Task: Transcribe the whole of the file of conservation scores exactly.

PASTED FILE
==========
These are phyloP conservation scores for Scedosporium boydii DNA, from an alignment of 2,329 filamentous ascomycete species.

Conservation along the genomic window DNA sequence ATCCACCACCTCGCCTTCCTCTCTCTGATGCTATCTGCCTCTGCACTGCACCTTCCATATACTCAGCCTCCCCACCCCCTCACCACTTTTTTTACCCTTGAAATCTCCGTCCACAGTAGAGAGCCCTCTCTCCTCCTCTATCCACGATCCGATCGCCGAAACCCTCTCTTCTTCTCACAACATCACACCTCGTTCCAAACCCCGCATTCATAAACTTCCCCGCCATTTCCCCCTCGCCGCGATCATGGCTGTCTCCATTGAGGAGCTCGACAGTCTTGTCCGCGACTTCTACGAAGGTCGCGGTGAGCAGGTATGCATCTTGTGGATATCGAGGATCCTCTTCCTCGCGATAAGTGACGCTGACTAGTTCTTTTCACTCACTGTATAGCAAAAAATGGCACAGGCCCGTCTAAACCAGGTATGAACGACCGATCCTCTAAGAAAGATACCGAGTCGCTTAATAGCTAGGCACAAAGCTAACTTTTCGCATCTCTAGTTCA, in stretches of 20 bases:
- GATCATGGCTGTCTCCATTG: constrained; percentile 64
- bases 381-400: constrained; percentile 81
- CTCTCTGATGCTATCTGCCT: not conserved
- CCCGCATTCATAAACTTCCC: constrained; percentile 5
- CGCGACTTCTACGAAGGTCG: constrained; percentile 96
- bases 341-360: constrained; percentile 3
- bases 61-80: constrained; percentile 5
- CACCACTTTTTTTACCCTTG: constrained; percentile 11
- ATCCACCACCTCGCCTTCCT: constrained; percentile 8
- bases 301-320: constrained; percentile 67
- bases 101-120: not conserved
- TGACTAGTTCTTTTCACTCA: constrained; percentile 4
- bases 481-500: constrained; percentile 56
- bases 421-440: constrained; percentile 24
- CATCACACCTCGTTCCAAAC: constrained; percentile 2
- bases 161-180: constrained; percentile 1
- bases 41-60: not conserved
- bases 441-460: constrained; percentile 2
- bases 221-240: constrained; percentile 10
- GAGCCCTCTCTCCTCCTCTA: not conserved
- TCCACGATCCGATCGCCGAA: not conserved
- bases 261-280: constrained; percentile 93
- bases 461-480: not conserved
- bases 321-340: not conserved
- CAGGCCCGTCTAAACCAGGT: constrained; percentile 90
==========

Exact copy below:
These are phyloP conservation scores for Scedosporium boydii DNA, from an alignment of 2,329 filamentous ascomycete species.

Conservation along the genomic window DNA sequence ATCCACCACCTCGCCTTCCTCTCTCTGATGCTATCTGCCTCTGCACTGCACCTTCCATATACTCAGCCTCCCCACCCCCTCACCACTTTTTTTACCCTTGAAATCTCCGTCCACAGTAGAGAGCCCTCTCTCCTCCTCTATCCACGATCCGATCGCCGAAACCCTCTCTTCTTCTCACAACATCACACCTCGTTCCAAACCCCGCATTCATAAACTTCCCCGCCATTTCCCCCTCGCCGCGATCATGGCTGTCTCCATTGAGGAGCTCGACAGTCTTGTCCGCGACTTCTACGAAGGTCGCGGTGAGCAGGTATGCATCTTGTGGATATCGAGGATCCTCTTCCTCGCGATAAGTGACGCTGACTAGTTCTTTTCACTCACTGTATAGCAAAAAATGGCACAGGCCCGTCTAAACCAGGTATGAACGACCGATCCTCTAAGAAAGATACCGAGTCGCTTAATAGCTAGGCACAAAGCTAACTTTTCGCATCTCTAGTTCA, in stretches of 20 bases:
- GATCATGGCTGTCTCCATTG: constrained; percentile 64
- bases 381-400: constrained; percentile 81
- CTCTCTGATGCTATCTGCCT: not conserved
- CCCGCATTCATAAACTTCCC: constrained; percentile 5
- CGCGACTTCTACGAAGGTCG: constrained; percentile 96
- bases 341-360: constrained; percentile 3
- bases 61-80: constrained; percentile 5
- CACCACTTTTTTTACCCTTG: constrained; percentile 11
- ATCCACCACCTCGCCTTCCT: constrained; percentile 8
- bases 301-320: constrained; percentile 67
- bases 101-120: not conserved
- TGACTAGTTCTTTTCACTCA: constrained; percentile 4
- bases 481-500: constrained; percentile 56
- bases 421-440: constrained; percentile 24
- CATCACACCTCGTTCCAAAC: constrained; percentile 2
- bases 161-180: constrained; percentile 1
- bases 41-60: not conserved
- bases 441-460: constrained; percentile 2
- bases 221-240: constrained; percentile 10
- GAGCCCTCTCTCCTCCTCTA: not conserved
- TCCACGATCCGATCGCCGAA: not conserved
- bases 261-280: constrained; percentile 93
- bases 461-480: not conserved
- bases 321-340: not conserved
- CAGGCCCGTCTAAACCAGGT: constrained; percentile 90